Counselor

Contest Promotes American-Made

Alliance Rubber Company recently hosted a buy American contest to promote the return of domestic manufacturing.

William Spencer was just 13 when he jumped on a train leaving his Kentucky home looking for adventure. He ended up in Alliance, OH, working for the Pennsylvania Railroad. In 1923 he founded a rubber factory after finding uses for tire inner tubes. Eventually, he moved his operations to Hot Springs, AR, to find relief for his arthritis.

Today, 91 years after Spencer first established the company, Alliance Rubber Company, the parent company of Ad Bands (asi/34345), is still run by Spencer’s family in Hot Springs, and proud to make 94% of its products in America. While other companies have moved production overseas, Alliance Rubber is determined to stay true to its American roots. “Nationwide, almost 6 million manufacturing jobs have been lost over the past 10 years,” says Jason Risner, strategic marketing manager. “It has a negative impact on the economy, both locally and nationally. We want to keep people employed, while offering faster turnarounds and less risk with transit and possible loss.”

Alliance continues to do its part to keep jobs in its home state, recently developing equipment that can print four-color, photo quality digital prints on any rubber color. “This has created 15 new jobs for us,” says Risner, “and Arkansas Governor Mike Beebe visited us at the official announcement.”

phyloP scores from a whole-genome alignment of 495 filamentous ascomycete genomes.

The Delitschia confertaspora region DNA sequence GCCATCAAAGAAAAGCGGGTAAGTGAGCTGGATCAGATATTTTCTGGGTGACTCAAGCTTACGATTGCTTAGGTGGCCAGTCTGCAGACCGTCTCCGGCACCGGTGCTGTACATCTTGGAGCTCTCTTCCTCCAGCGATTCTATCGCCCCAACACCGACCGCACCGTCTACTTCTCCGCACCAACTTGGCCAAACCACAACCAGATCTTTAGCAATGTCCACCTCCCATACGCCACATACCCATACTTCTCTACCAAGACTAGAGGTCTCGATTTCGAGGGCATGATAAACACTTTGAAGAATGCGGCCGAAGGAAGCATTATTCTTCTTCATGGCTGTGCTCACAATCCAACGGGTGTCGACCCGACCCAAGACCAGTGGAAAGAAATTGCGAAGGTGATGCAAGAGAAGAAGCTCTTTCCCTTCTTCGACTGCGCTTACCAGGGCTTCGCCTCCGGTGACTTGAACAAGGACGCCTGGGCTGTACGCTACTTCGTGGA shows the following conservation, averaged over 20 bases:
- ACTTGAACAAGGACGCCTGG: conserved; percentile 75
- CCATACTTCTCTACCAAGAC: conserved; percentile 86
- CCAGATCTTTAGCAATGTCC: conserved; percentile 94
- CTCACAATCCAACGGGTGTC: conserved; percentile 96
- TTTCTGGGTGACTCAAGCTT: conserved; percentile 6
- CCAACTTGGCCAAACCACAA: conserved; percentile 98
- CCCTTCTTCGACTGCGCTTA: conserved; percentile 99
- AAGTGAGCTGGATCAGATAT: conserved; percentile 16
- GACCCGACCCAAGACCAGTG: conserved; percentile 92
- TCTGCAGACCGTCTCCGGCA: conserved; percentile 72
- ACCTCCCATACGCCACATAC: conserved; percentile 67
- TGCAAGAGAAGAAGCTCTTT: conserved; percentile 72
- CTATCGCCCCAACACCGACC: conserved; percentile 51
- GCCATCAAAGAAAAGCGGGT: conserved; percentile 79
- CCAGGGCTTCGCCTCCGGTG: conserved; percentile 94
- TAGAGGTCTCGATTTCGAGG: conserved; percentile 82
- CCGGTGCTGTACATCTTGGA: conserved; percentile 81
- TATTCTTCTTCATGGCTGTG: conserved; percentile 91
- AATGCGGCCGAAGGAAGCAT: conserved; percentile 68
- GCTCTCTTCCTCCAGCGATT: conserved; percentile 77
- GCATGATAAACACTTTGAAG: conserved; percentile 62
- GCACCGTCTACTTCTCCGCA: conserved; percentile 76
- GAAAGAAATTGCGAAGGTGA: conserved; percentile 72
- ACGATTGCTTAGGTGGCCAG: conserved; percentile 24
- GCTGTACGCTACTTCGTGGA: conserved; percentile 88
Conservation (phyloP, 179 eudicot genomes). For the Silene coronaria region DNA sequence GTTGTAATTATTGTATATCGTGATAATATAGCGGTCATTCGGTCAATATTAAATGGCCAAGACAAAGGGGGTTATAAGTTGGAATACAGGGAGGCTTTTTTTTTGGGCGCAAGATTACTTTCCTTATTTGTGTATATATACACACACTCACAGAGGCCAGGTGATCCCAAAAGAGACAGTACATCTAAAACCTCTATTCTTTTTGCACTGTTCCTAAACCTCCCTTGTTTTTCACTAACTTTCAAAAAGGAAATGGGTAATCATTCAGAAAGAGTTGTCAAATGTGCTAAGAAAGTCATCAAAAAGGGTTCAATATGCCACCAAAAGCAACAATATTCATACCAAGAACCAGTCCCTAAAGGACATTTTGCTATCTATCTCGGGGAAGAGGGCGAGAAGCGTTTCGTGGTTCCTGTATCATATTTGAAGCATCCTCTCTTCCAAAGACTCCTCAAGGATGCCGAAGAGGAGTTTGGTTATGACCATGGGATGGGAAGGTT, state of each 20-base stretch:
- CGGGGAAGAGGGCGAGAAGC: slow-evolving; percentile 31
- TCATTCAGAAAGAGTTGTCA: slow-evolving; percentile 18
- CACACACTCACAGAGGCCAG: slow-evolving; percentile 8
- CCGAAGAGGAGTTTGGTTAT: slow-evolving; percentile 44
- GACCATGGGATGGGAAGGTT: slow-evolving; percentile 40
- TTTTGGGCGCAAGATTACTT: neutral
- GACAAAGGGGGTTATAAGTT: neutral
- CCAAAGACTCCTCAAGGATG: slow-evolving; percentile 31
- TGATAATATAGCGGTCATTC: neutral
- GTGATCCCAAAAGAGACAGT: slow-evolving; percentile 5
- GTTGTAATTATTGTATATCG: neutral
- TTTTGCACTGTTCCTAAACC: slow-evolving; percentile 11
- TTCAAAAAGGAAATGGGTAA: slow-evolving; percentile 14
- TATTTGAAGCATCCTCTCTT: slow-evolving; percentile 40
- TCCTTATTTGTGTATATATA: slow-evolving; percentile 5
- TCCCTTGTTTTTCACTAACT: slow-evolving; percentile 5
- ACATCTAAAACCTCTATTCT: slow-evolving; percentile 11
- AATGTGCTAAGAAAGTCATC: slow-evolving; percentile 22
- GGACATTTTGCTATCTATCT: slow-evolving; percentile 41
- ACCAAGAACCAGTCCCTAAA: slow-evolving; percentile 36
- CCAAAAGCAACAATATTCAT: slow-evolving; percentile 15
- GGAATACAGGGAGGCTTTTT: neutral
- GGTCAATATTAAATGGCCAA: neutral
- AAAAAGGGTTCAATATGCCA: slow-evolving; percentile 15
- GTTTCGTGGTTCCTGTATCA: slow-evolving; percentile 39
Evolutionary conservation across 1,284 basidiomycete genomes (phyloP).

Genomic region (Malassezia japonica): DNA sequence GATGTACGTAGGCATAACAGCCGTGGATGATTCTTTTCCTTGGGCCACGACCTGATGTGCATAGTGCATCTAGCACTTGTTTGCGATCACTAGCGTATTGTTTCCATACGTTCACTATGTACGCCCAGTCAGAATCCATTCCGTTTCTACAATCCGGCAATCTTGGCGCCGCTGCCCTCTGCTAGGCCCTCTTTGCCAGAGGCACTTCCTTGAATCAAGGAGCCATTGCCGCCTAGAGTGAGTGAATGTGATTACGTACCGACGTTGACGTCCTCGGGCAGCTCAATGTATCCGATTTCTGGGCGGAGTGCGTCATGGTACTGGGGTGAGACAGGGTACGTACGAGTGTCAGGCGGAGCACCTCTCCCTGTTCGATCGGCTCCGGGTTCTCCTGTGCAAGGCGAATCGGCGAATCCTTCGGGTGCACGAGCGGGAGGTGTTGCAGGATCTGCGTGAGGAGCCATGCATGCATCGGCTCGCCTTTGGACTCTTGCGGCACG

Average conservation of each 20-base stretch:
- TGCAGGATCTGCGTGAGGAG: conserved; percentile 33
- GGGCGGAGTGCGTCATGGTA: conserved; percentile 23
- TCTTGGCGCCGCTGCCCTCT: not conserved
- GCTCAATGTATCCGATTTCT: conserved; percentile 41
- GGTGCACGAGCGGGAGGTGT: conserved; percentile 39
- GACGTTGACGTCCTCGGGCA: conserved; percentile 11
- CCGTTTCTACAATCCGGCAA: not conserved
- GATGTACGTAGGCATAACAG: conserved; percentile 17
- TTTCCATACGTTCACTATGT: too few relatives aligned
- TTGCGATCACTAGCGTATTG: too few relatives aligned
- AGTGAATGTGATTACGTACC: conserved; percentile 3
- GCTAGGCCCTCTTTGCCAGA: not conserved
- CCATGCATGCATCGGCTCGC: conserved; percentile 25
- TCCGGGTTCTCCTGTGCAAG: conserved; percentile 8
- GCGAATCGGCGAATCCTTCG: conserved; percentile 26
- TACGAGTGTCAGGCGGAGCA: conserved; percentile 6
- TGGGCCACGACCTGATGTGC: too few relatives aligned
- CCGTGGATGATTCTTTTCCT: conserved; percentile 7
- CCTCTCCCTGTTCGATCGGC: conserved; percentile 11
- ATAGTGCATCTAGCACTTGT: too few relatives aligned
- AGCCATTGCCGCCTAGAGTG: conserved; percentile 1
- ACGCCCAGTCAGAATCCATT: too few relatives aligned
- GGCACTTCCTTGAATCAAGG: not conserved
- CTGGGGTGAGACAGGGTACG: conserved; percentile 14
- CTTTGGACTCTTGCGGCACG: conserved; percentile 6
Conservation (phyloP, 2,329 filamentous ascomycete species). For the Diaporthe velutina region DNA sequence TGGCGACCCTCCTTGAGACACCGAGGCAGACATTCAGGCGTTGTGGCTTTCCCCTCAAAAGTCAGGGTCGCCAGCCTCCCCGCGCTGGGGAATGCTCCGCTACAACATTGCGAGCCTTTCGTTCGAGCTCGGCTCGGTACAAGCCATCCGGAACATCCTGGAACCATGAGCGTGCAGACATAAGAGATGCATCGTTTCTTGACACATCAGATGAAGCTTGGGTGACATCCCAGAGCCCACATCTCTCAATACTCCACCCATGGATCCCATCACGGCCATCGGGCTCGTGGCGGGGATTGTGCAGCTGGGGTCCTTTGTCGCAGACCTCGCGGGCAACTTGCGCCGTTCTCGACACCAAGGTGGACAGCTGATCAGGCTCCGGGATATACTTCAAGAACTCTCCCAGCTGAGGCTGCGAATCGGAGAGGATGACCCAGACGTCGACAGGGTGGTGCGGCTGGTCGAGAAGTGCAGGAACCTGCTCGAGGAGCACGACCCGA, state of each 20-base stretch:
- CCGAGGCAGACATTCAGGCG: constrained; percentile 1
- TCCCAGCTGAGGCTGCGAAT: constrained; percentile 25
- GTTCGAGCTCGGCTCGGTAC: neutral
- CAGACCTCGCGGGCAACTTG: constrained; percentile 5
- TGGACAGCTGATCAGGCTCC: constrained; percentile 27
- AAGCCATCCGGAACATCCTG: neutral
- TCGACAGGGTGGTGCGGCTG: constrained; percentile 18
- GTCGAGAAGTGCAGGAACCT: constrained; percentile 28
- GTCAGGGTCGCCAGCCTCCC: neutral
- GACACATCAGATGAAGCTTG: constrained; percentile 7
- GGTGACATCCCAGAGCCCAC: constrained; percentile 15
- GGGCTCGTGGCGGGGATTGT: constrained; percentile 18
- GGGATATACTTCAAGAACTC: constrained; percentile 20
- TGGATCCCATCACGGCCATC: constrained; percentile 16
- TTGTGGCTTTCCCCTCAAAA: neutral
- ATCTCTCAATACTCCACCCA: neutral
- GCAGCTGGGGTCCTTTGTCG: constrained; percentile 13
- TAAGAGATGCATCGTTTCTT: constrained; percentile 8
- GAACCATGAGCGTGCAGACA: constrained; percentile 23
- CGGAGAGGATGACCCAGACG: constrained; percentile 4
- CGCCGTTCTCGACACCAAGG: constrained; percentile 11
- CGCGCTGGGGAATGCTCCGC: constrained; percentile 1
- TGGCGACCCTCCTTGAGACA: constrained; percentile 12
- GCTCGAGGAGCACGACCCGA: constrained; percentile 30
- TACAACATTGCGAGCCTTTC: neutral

Alliance has made American manufacturing a major component of its product development and branding, and is a member in several domestic production organizations. But even there, they experienced push-back. “At meetings, we’d ask, ‘Why not put together a coalition to massively promote made-in-the-USA?’” says Risner. “They said that many of their members had some overseas production, so they wouldn’t want to get behind it. We didn’t want to wait, so we created a contest.”

Alliance Rubber named it “Band Together. Buy American,” and held the first one in 2012 and another this past summer. Participants pledge, through social media and QR codes on Alliance Rubber packaging, to spend an additional $1 a day on an American-made item, and, as a result, are entered into a sweepstakes to win a trip for four to any domestic destination. “It’s created a lot of buzz,” says Risner. “Both times, we’ve gotten $1 million to $1.2 million pledged. It’s casual and fun. We don’t check receipts, and it can be anything made in the USA, not just our items.”

This year, the winner is from Plymouth Meeting, PA, and plans to take his family of four to Chicago, San Francisco or Seattle. Because of its success, Alliance has plans to hold the contest every summer.

So is U.S. production experiencing a rebound? Risner is confident it is. “We’re seeing companies move back here,” he says. “But there has to be a larger change in perspective among companies and consumers. Sometimes the problem is that it’s hard to find American items, but it’s becoming easier and once people do, they often choose that item over a similar one made overseas.”